Furthermore, this alternative access to a theory classroom afforded me the ability to absorb it in contexts away from academia: a city atmosphere in Chicago while I worked in a corporate atmosphere and then during my lunch break walks while working in retail (after I moved back to the Southwest). I haven’t done anything exceptionally unique or different or revolutionary with these materials other than permitting myself the luxury of assessing and reassessing them in my own way outside of the stresses and rigor of academic life, and I like the ability to do so as I make decisions about my next steps.
I have sought other options for online continuing education as well from such organizations as The Ashville Jung Center, ed2go, Future Learn and Udemy. MOOC (Massive Online Open Course) offerings are really sort of staggering. Such recordings from various universities could be an easy and affordable way for prospective students to ‘observe’ classes and familiarize themselves with faculty (important for letters of intent!) as they are deciding where to apply.
These observations did not fall into place quite so chronologically. It is only now as I think back over several years of this inquiry since I left an academic path that I realize I have, in a way, never separated myself from the subject matter that I connected with as the work I sensed I wanted to involve myself with but couldn’t seem to keep ahold of as a career track. All this has contributed to the recent establishment of my new writing and editing business venture, which relies upon my academic background of the study of language and my retail/service experiences. Self-employment might be the career path suited to me, and I look to online learning options when I begin to wish for a classroom environment. Prof. Fry’s course is still my roadmap for theory, as I ponder literary and non-literary occurrences and events…attempting to “get it.”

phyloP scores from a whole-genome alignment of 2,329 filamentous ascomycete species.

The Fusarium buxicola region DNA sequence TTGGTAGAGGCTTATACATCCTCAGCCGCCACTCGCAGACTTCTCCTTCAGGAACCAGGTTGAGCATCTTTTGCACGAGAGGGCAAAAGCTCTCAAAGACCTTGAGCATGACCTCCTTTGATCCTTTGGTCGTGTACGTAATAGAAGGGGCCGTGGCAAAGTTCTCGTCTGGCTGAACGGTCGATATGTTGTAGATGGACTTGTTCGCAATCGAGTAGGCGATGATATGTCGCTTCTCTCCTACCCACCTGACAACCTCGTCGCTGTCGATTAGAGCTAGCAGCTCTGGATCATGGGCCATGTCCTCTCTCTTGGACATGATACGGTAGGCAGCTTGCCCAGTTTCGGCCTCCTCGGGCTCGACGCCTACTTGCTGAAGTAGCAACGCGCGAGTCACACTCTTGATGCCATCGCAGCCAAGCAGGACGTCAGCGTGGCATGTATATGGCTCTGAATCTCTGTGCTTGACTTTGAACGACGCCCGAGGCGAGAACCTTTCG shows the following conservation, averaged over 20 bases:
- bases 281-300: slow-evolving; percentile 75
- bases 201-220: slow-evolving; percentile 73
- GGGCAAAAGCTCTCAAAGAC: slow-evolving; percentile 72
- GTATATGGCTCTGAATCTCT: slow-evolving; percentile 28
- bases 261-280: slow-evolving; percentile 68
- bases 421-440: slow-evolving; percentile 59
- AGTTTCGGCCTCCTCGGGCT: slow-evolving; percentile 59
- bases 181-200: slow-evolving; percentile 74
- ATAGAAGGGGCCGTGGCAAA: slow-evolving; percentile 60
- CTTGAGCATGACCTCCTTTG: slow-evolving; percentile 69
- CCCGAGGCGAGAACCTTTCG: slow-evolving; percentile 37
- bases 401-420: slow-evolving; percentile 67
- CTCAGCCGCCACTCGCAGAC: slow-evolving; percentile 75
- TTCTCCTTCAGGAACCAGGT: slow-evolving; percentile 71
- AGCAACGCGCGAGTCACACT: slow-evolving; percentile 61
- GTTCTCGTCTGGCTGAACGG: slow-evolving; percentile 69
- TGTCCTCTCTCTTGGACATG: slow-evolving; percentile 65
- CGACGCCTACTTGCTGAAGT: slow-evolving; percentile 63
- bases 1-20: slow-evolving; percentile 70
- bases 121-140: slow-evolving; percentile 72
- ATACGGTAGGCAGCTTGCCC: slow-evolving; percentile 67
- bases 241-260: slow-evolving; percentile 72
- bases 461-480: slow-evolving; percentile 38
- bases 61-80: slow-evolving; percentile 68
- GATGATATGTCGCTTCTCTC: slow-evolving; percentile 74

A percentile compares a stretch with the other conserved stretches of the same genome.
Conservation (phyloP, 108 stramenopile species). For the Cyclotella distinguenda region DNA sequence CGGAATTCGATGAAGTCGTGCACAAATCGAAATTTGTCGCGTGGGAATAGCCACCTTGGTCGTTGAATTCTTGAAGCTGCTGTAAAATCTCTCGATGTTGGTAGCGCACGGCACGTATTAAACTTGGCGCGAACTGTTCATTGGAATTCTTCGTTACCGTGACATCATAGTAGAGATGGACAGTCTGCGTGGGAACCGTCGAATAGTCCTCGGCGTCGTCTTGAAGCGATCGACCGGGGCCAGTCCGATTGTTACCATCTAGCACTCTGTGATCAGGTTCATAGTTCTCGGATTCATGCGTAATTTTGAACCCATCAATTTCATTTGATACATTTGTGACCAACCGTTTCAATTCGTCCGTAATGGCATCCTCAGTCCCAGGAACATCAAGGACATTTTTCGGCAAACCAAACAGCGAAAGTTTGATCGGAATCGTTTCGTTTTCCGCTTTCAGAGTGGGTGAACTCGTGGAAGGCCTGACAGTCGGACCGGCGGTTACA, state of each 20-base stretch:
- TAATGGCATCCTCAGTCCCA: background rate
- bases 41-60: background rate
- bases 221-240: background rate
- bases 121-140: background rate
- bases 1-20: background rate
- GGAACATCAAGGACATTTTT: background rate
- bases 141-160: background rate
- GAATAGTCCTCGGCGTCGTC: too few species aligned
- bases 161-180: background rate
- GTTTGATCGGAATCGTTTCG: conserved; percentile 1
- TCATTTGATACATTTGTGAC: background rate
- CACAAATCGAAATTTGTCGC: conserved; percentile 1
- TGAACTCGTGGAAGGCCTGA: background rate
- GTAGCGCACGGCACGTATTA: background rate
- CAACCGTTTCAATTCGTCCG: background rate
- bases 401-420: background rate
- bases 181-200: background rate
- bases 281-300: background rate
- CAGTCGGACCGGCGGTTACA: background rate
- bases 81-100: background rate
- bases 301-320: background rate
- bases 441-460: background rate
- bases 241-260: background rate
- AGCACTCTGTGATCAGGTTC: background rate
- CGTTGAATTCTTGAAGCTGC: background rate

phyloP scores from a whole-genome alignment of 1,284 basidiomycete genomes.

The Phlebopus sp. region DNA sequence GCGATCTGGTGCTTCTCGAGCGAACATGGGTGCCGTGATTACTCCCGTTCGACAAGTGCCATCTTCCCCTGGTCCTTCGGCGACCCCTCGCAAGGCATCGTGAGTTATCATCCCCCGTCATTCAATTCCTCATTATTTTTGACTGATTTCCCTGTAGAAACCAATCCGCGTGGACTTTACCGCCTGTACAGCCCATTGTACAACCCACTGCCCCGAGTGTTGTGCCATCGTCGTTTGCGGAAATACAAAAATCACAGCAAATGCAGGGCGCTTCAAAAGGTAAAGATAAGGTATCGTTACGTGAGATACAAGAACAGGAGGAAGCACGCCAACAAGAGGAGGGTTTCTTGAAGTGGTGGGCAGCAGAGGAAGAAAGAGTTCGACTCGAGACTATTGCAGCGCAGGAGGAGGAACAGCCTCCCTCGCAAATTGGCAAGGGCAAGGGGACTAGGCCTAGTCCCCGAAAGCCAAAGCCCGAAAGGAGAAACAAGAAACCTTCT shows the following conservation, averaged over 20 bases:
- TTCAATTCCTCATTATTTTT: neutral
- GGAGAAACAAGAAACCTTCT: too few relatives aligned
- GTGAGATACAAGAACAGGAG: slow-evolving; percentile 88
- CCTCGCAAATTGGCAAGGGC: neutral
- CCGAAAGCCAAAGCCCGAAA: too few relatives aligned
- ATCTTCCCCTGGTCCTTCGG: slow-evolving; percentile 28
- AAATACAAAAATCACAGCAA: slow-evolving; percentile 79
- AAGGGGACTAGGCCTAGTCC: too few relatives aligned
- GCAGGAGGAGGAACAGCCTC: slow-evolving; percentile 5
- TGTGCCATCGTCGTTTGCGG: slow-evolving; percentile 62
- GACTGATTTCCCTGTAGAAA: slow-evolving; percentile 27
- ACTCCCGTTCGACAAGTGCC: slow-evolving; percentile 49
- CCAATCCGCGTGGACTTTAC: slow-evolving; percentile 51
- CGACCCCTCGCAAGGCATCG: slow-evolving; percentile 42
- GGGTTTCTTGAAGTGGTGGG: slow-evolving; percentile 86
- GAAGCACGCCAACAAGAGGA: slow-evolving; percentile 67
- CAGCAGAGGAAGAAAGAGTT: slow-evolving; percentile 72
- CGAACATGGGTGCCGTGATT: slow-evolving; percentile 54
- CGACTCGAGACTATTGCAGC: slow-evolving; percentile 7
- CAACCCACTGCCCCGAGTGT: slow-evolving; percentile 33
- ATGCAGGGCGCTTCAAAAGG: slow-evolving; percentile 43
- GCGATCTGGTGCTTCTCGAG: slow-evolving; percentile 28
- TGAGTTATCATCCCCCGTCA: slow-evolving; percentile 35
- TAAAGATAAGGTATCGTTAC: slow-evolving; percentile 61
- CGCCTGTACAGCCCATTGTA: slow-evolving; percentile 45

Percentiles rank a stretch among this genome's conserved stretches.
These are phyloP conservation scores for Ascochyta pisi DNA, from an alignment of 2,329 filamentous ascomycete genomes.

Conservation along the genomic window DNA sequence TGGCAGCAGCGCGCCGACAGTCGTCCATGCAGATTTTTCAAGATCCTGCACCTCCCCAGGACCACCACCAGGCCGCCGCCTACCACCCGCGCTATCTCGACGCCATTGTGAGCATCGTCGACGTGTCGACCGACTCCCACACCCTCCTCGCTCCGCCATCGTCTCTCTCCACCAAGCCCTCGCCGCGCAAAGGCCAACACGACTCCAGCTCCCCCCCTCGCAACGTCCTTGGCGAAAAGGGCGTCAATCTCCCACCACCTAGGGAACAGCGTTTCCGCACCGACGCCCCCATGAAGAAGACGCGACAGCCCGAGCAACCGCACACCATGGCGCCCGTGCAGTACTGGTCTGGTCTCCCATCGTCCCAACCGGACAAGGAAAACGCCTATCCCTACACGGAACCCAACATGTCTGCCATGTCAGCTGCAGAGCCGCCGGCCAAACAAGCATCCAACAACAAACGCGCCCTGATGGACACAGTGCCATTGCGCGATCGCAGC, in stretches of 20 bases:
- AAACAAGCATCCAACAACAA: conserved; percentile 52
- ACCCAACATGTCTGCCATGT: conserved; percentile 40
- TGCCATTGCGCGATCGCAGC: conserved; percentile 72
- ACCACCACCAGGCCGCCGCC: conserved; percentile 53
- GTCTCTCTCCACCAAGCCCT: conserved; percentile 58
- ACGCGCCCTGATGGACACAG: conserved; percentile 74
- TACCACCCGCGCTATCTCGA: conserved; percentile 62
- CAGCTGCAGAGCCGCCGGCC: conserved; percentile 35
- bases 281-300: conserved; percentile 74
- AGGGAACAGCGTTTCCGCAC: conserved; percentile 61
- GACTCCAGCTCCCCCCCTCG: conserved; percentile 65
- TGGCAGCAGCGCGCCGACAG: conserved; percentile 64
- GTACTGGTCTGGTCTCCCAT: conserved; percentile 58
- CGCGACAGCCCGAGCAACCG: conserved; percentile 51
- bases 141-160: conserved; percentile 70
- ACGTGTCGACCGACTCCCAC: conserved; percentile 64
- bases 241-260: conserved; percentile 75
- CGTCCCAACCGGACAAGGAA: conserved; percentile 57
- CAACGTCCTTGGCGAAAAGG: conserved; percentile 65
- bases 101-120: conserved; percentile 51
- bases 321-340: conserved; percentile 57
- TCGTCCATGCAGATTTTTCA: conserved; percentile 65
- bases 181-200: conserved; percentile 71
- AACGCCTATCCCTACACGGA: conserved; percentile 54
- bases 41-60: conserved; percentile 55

In this way online continuing education unintentionally became a field of observation for me; now I’m shifting my attention to an intentional focus and hope to write additional posts pertaining to this topic throughout this next year. I invite you to check back and offer your insights here as well!
Happy New Year!
© Melanie S. Demmer 2017
Prof. Fry’s course materials are attributed to:
Paul Fry, Introduction to the Theory of Literature (Yale University: Open Yale Courses), http://oyc.yale.edu (Accessed December 14, 2016). License: Creative Commons BY-NC-SA
McEldowney, Brooke. 9 Chickweed Lane. Comic Strip. Web.
Shaywitz, Sally. Overcoming Dyslexia. New York: Vintage Books, 2003. Print.
Wolf, Maryanne. Proust and the Squid: The Story and Science of the Reading Brain. New York: Harper Perrenial, 2007. Print.